WJAA Haunted Woods has been a Williamsburg tradition for 25 years

November 7th, 2010    Author: Debbie Robinson    Filed Under: Community

The Haunted Woods, which has become a Halloween tradition for residents in Williamsburg, has been causing screams and laughter at WJAA fields since 1985. This years marks the 25th hair raising event.

The fund-raiser is sponsored by the Williamsburg Junior Athletic Association. The funds are used to keep the athletic fields in good shape and provide equipment to the sports teams.

“The idea for this fund-raiser was actually the brainchild of the Lung family. We really can’t credit specific persons as being the ones who started the Haunted Woods at WJAA,” says Mayor Mary Ann Lefker.

According to Mayor Lefker, the late Nick Lung invited members of the community as well as officers and coaches of WJAA, to their farm to participate in their Halloween event and the displays that were woven throughout their woods.

"The officers and coaches got so excited and started brainstorming about the prospect of using the Lung family's idea as a fund-raiser for the ball fields," Mayor Lefker said. "We all thought it was such a cool thing to do and to have fun with."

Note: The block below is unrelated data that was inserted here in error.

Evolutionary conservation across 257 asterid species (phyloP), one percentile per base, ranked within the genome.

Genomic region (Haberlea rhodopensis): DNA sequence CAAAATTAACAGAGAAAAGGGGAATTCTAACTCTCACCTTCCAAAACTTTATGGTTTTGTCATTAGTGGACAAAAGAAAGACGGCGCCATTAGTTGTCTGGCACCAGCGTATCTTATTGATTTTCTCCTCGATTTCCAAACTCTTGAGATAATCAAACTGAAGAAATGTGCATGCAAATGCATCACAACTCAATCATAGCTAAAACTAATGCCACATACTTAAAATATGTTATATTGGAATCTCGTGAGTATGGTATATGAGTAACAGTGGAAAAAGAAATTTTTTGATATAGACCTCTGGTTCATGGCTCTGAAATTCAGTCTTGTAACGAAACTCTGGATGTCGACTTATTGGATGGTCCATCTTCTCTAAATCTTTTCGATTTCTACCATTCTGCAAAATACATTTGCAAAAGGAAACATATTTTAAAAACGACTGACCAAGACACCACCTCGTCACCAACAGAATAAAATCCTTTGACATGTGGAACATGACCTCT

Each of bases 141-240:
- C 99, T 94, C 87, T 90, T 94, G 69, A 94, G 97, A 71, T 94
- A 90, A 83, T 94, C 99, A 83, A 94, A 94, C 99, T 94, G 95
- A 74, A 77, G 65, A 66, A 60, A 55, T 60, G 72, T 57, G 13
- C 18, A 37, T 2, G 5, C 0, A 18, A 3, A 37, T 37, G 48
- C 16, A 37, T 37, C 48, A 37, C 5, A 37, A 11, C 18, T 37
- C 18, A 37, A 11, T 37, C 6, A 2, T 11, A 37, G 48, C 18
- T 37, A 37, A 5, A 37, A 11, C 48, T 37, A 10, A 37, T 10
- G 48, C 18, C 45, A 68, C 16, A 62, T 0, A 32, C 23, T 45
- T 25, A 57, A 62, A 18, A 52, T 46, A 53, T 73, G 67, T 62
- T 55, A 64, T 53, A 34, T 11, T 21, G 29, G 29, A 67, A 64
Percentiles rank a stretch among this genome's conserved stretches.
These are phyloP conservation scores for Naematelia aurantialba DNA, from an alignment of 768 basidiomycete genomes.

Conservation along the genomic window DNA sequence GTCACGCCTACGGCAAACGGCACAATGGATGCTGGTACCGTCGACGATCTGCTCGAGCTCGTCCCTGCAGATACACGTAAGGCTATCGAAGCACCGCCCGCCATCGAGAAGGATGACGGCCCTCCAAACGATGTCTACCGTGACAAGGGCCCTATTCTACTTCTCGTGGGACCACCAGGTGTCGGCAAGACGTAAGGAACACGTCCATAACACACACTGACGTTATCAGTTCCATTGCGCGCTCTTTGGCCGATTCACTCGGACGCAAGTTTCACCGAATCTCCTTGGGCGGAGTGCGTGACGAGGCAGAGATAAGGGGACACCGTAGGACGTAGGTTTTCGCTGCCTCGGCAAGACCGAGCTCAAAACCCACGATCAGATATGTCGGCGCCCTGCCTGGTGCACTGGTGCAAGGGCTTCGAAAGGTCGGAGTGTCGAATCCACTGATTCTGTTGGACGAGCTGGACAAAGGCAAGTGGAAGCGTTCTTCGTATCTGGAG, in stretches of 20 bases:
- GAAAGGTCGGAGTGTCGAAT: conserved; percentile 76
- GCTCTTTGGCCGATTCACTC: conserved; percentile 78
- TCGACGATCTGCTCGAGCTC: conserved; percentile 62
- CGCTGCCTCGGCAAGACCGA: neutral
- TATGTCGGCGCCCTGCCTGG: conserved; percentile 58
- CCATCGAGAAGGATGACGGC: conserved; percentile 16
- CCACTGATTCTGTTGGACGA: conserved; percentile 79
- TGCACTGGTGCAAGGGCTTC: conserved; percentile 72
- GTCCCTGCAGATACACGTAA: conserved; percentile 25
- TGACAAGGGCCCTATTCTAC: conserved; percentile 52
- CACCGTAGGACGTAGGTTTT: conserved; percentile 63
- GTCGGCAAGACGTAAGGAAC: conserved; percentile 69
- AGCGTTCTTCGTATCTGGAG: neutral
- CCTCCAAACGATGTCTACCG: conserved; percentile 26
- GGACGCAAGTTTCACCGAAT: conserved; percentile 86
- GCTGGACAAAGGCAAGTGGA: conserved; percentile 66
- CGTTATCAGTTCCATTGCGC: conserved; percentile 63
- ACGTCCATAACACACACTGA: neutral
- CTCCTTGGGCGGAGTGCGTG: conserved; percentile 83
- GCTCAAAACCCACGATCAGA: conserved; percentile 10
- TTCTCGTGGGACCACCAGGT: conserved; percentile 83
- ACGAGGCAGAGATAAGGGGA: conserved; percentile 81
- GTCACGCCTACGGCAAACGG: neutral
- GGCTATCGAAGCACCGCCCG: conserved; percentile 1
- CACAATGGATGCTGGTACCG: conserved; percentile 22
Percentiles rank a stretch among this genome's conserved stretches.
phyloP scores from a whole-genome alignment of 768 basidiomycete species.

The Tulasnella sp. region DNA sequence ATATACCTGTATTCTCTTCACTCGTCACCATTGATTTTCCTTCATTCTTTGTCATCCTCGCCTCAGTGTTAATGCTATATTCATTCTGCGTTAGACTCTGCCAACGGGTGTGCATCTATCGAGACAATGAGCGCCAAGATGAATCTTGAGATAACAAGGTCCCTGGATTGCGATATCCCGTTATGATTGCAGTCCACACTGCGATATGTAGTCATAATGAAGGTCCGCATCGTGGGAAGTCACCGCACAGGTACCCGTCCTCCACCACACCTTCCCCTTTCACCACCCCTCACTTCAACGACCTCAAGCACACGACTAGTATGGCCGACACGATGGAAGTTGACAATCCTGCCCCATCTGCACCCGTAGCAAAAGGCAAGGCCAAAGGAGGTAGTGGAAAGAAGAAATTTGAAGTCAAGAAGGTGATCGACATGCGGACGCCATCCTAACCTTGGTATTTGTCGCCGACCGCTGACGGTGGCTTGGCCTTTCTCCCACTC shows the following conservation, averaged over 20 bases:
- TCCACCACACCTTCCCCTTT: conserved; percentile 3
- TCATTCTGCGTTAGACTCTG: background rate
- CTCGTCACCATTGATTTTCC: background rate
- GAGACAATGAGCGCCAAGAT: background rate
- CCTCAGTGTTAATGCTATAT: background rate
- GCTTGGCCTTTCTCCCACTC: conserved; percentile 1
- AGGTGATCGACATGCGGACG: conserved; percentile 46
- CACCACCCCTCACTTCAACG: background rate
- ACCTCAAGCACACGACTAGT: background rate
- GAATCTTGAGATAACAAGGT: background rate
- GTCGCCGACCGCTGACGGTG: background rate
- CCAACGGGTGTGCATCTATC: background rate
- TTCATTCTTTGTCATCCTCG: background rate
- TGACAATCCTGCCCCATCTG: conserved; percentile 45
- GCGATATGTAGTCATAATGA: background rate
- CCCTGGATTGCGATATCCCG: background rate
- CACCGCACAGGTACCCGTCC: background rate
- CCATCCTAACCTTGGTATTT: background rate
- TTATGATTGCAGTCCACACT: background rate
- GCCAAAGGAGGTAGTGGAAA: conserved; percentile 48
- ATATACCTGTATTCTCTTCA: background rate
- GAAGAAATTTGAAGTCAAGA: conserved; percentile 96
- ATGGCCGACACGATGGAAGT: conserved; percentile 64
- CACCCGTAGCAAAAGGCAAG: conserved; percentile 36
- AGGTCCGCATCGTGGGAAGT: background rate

"It's just really grown from there. It really took a lot of input and work by a lot of people including coaches, parents and community members, to build and add to it each year. It's just gotten bigger and better and I understand now that is the biggest fund-raiser they do for the entire year. I really want to express again that, from the beginning, 25 years ago, this was and still is a team effort."

According to Eric Luneack, a volunteer at the Haunted Woods, "Everyone here just does their own thing. The scene I helped work on, Circus of Carnage, is an improvement on the one we built last year."

Some of the scenes are improved on every year and some are new says Luneack. There is a competition for the best scene. Luneack said his team of clowns won second last year and Fear Factory won first.

"The winners get cash to put toward their scenes. We all bring in stuff to donate like skids and wood. We had to buy heavy black plastic this year."

Luneack also says everyone who is in a scene makes or buys their own costumes.

"It's a lot of fun we don't mind the hard work because it pays off when we can scare the daylights out of people," Luneack said.
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